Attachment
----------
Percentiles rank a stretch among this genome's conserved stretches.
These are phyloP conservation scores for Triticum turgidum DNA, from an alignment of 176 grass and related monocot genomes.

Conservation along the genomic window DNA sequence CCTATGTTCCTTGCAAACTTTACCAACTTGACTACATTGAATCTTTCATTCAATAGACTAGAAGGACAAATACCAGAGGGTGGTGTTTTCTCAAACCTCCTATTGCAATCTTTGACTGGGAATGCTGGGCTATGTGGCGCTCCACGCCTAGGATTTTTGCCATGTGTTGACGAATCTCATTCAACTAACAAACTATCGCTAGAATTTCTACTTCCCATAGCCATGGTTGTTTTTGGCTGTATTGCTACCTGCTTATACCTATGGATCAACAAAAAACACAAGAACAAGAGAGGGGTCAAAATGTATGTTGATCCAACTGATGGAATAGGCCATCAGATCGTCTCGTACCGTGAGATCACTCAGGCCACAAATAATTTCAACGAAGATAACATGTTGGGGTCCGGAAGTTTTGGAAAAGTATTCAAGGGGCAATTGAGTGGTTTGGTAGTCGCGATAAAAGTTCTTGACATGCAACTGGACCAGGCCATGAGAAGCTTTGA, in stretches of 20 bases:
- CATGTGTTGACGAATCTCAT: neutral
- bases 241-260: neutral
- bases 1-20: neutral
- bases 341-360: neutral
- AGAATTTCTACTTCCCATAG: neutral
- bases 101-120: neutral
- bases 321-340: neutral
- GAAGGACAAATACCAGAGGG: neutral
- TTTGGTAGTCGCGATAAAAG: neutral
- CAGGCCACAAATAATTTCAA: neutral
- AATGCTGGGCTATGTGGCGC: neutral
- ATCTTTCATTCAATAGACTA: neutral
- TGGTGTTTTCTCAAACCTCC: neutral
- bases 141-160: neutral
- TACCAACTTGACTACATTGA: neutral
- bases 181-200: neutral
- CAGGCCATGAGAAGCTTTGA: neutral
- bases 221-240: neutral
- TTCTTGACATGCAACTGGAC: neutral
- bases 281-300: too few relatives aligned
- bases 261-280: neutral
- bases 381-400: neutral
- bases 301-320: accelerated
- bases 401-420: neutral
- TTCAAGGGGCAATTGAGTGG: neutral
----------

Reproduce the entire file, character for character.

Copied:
Percentiles rank a stretch among this genome's conserved stretches.
These are phyloP conservation scores for Triticum turgidum DNA, from an alignment of 176 grass and related monocot genomes.

Conservation along the genomic window DNA sequence CCTATGTTCCTTGCAAACTTTACCAACTTGACTACATTGAATCTTTCATTCAATAGACTAGAAGGACAAATACCAGAGGGTGGTGTTTTCTCAAACCTCCTATTGCAATCTTTGACTGGGAATGCTGGGCTATGTGGCGCTCCACGCCTAGGATTTTTGCCATGTGTTGACGAATCTCATTCAACTAACAAACTATCGCTAGAATTTCTACTTCCCATAGCCATGGTTGTTTTTGGCTGTATTGCTACCTGCTTATACCTATGGATCAACAAAAAACACAAGAACAAGAGAGGGGTCAAAATGTATGTTGATCCAACTGATGGAATAGGCCATCAGATCGTCTCGTACCGTGAGATCACTCAGGCCACAAATAATTTCAACGAAGATAACATGTTGGGGTCCGGAAGTTTTGGAAAAGTATTCAAGGGGCAATTGAGTGGTTTGGTAGTCGCGATAAAAGTTCTTGACATGCAACTGGACCAGGCCATGAGAAGCTTTGA, in stretches of 20 bases:
- CATGTGTTGACGAATCTCAT: neutral
- bases 241-260: neutral
- bases 1-20: neutral
- bases 341-360: neutral
- AGAATTTCTACTTCCCATAG: neutral
- bases 101-120: neutral
- bases 321-340: neutral
- GAAGGACAAATACCAGAGGG: neutral
- TTTGGTAGTCGCGATAAAAG: neutral
- CAGGCCACAAATAATTTCAA: neutral
- AATGCTGGGCTATGTGGCGC: neutral
- ATCTTTCATTCAATAGACTA: neutral
- TGGTGTTTTCTCAAACCTCC: neutral
- bases 141-160: neutral
- TACCAACTTGACTACATTGA: neutral
- bases 181-200: neutral
- CAGGCCATGAGAAGCTTTGA: neutral
- bases 221-240: neutral
- TTCTTGACATGCAACTGGAC: neutral
- bases 281-300: too few relatives aligned
- bases 261-280: neutral
- bases 381-400: neutral
- bases 301-320: accelerated
- bases 401-420: neutral
- TTCAAGGGGCAATTGAGTGG: neutral